Data Protection & CybersecurityPrivacy & Cybersecurity

A privacy breach is not always a crime in Italy according to the Supreme Court

The Supreme Court set the limits in which a privacy breach can amount to a crime in Italy, narrowing down the scope in a regime with considerably high GDPR fines.

With decision No. 2243 of January 20, 2022, the Italian Supreme Court ruled on a proceeding where the manager of an investigation agency was sentenced to six months imprisonment for the crime referred to in Article 167 of the Italian Privacy Code.

In particular, the manager was guilty of the above crime because, in collaboration with the instructing party, he had collected and stored data relating to his wife without the consent of the individual and outside the cases provided for by the Italian Privacy Code, as well as beyond the terms established by the mandate given by the instructing party.

In the case in question, the Supreme Court provided some significant clarifications regarding the crime of unlawful data processing referred to in article 167, paragraphs 1 and 2, of the Italian Privacy Code, according to which:

  • Unless the act constitutes a more serious offence, anyone who, to gain profit for himself or others or to cause damage to the interested party, operating in violation of the provisions of Articles 123, 126 and 130 or the measure referred to in Article 129 causes damage to the interested party, shall be punished by imprisonment from six months to one year and six months“; and
  • Unless the act constitutes a more serious offence, whoever, to gain profit for himself or others or to cause damage to the interested party, by processing personal data as per articles 9 and 10 of the Regulations in violation of the provisions of articles 2-sexies and 2-octies, or of the guarantee measures as per article 2-septies causes damage to the interested party, is punished with imprisonment from one to three years“.

In the first place, the Supreme Court pointed out that the offences in question are not specific to the data controller or processor, since they are common crimes that can be committed by “anyone” and, on the other hand, that the term “harm” referred to in the provisions mentioned above is to be understood as a legally relevant prejudice of any kind, whether financial or non-financial, suffered by the person to whom the protected personal data refer as “damage-consequence”, indemnifiable according to articles 185 of the Italian criminal code and articles 2034 and 2059 of Italian civil code.

Moreover, this “harm” represents a constitutive element of the offences under discussion, not an objective condition of punishability, with the difference that, for the offence referred to in the second paragraph of article 167, the material object of the illicit conduct is only the data referred to in articles 9 and 10 of the GDPR. Therefore, these are crimes of concrete danger, rather than presumed danger, with respect to which the harm “performs the function of giving effect to the protection of the confidentiality of personal data“.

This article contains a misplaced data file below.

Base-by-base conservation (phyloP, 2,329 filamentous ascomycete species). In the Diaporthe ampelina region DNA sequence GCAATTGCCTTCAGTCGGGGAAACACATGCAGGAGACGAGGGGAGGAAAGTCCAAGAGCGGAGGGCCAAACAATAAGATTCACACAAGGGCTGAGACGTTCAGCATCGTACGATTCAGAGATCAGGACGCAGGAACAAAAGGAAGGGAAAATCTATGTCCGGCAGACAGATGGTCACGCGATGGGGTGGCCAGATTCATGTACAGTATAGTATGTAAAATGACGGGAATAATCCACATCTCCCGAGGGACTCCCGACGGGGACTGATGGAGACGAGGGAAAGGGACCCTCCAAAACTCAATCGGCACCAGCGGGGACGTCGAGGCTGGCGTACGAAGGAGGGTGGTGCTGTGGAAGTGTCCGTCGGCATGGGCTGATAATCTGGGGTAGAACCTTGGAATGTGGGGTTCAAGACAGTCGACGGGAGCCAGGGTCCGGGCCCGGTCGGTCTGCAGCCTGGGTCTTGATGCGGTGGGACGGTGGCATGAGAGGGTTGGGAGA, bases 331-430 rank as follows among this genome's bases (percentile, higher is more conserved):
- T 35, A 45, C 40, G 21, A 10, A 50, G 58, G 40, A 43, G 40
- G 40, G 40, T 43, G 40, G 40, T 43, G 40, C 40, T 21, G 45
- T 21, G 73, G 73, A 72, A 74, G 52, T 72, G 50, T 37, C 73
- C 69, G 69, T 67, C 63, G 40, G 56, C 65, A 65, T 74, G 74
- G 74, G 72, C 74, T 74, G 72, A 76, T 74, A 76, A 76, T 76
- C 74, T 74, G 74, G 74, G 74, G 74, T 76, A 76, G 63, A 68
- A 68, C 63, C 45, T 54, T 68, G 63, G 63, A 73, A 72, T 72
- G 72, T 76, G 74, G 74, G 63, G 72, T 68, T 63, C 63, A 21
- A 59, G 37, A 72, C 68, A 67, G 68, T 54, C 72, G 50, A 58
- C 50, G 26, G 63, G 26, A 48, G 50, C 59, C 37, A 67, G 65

However, the most relevant statement that can be found in the judgment in question is the fact that, according to the Supreme Court, for the purposes of the crime referred to in article 167 paragraph 2, the pure and simple violation of the prohibition of data processing is not sufficient, being also necessary that this takes place in violation of Articles. 2-sexies and 2-octies, or the safeguards under article. 2-septies of the Privacy Code.

Therefore, in order for the privacy crime referred to in article 167, paragraph 2, to be committed in Italy, it is necessary that the illicit conduct either (i) causes damage to the individual; or (ii) is carried out with the specific intent to gain profit, for oneself or others, or cause damage to the individual; or (iii) constitutes a violation of the provisions referred to in articles 2-sexies and 2-octies, or of the guarantee measures referred to in article 2-septies of the Italian Privacy Code. In the absence of these elements, the mere violation of the ethical rules of conduct constitutes an administrative offence under article 166, paragraph 2, of the Privacy Code.

This decision is relevant since it takes into account how the new provisions of the Italian Privacy Code that were introduced as a consequence of the applicability of the GDPR have narrowed down the scope of a crime for privacy breaches in Italy, maybe also because of the considerably higher administrative sanctions introduced by the EU Data Protection Regulation.

On a similar topic, it is possible to read the article “Italy among the countries with the highest GDPR fines in 2021 for DLA Piper report“.

Photo by Markus Winkler on Unsplash

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